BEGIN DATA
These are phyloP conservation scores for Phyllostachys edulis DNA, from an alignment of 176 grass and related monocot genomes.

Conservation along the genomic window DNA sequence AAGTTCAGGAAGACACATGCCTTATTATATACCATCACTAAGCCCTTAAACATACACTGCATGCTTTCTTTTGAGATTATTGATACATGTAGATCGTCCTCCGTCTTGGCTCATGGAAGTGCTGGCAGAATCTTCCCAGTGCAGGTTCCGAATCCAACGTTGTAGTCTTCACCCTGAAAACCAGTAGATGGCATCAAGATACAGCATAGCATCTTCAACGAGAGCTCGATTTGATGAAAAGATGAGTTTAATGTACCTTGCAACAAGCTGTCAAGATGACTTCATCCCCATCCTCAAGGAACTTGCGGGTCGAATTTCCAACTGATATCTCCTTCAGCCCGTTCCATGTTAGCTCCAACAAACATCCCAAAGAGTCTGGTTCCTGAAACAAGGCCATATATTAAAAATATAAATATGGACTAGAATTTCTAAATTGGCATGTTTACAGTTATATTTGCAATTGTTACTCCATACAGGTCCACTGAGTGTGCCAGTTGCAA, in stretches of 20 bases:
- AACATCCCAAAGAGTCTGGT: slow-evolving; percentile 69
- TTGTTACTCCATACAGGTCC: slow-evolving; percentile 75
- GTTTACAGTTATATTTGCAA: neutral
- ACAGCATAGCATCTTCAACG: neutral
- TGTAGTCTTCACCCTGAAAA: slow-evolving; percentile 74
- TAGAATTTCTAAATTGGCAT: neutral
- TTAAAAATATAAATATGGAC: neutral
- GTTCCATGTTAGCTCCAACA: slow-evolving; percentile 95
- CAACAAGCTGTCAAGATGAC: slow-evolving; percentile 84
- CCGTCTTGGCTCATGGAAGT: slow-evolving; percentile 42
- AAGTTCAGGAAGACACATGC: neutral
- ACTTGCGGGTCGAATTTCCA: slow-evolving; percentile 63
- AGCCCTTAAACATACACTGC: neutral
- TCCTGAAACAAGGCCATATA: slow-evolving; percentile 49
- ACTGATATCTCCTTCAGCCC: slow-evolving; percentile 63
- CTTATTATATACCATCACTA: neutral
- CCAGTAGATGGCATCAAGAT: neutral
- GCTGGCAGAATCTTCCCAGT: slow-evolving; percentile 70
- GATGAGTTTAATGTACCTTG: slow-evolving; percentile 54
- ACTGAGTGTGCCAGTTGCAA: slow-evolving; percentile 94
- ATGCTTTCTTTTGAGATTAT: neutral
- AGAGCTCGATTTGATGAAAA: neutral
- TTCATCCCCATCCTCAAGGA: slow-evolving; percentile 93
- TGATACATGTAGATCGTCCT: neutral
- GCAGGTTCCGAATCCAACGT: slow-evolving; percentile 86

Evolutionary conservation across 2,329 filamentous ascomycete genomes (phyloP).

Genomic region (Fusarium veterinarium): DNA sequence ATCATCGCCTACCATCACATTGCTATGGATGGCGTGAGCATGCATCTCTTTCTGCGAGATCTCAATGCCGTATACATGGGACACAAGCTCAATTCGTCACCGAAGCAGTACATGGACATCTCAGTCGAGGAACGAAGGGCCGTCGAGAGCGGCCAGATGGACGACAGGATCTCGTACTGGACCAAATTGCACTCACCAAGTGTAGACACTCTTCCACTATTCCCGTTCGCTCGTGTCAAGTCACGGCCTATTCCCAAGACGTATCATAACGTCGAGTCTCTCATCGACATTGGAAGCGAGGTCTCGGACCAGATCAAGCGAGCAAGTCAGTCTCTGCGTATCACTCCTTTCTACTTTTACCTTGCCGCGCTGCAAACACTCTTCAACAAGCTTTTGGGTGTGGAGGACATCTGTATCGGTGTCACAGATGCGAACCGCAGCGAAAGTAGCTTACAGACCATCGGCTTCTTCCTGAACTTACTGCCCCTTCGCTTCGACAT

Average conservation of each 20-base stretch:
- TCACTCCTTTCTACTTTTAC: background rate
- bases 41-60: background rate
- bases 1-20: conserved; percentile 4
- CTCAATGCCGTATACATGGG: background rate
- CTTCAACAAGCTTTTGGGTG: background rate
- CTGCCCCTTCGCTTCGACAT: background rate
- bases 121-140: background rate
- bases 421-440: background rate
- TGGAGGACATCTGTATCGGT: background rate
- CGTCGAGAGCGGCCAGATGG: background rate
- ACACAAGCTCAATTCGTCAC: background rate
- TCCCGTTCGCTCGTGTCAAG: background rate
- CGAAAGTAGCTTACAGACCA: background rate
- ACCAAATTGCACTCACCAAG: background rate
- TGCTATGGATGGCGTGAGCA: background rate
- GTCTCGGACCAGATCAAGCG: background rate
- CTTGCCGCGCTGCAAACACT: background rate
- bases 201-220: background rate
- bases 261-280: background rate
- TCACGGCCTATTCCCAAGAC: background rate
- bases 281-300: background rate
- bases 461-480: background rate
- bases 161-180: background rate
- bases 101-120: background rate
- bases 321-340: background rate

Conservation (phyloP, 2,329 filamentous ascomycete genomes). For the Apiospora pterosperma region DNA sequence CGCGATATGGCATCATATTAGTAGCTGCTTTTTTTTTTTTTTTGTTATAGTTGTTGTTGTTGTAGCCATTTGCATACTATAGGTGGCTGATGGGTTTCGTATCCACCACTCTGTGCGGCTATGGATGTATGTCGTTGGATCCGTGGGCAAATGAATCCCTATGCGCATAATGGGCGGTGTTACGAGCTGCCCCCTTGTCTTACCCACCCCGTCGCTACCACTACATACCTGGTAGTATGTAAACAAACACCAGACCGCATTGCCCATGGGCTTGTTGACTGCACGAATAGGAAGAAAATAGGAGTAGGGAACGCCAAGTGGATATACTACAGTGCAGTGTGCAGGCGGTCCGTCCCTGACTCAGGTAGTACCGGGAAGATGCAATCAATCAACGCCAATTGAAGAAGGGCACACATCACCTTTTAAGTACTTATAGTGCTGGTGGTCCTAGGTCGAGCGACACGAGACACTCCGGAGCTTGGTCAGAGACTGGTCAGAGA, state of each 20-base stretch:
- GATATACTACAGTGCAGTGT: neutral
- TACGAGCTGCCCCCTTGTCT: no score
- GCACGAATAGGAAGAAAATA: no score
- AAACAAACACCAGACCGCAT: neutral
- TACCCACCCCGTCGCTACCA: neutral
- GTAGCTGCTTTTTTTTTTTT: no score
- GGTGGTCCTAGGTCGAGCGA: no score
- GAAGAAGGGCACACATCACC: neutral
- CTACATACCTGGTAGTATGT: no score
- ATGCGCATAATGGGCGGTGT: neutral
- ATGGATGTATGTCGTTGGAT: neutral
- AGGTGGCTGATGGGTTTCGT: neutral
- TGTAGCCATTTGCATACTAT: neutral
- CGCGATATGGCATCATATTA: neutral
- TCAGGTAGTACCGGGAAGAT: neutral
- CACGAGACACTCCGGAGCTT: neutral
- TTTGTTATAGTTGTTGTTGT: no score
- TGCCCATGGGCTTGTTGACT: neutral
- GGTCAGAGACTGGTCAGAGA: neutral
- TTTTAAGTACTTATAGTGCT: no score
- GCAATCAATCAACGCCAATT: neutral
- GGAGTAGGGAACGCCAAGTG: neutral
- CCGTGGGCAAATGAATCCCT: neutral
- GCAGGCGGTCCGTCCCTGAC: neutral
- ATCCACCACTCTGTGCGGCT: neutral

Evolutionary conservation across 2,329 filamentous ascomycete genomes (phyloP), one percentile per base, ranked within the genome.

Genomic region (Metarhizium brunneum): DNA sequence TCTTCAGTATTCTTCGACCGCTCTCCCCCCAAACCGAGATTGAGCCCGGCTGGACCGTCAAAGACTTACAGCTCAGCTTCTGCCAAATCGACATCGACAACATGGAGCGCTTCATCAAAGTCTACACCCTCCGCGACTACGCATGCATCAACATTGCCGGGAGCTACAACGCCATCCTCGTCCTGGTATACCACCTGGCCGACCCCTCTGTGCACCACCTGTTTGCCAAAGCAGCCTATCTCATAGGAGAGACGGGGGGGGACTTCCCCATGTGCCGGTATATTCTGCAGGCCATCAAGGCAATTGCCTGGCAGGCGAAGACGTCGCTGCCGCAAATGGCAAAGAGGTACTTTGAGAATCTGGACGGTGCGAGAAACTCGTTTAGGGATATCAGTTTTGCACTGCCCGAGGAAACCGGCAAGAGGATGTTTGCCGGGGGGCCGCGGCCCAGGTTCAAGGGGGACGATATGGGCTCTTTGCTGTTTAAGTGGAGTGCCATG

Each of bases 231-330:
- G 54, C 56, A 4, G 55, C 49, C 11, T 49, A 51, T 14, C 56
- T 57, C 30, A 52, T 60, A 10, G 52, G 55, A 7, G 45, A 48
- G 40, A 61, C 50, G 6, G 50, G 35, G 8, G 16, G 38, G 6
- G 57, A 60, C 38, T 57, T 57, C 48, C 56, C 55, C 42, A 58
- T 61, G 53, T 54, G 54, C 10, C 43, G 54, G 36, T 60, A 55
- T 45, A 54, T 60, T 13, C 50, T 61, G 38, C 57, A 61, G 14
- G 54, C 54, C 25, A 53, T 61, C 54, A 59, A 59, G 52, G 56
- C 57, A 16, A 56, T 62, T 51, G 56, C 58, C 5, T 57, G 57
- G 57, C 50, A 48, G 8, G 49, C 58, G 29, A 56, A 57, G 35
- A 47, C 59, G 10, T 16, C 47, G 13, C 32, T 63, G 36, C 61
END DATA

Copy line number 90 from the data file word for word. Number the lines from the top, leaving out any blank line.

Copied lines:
- T 45, A 54, T 60, T 13, C 50, T 61, G 38, C 57, A 61, G 14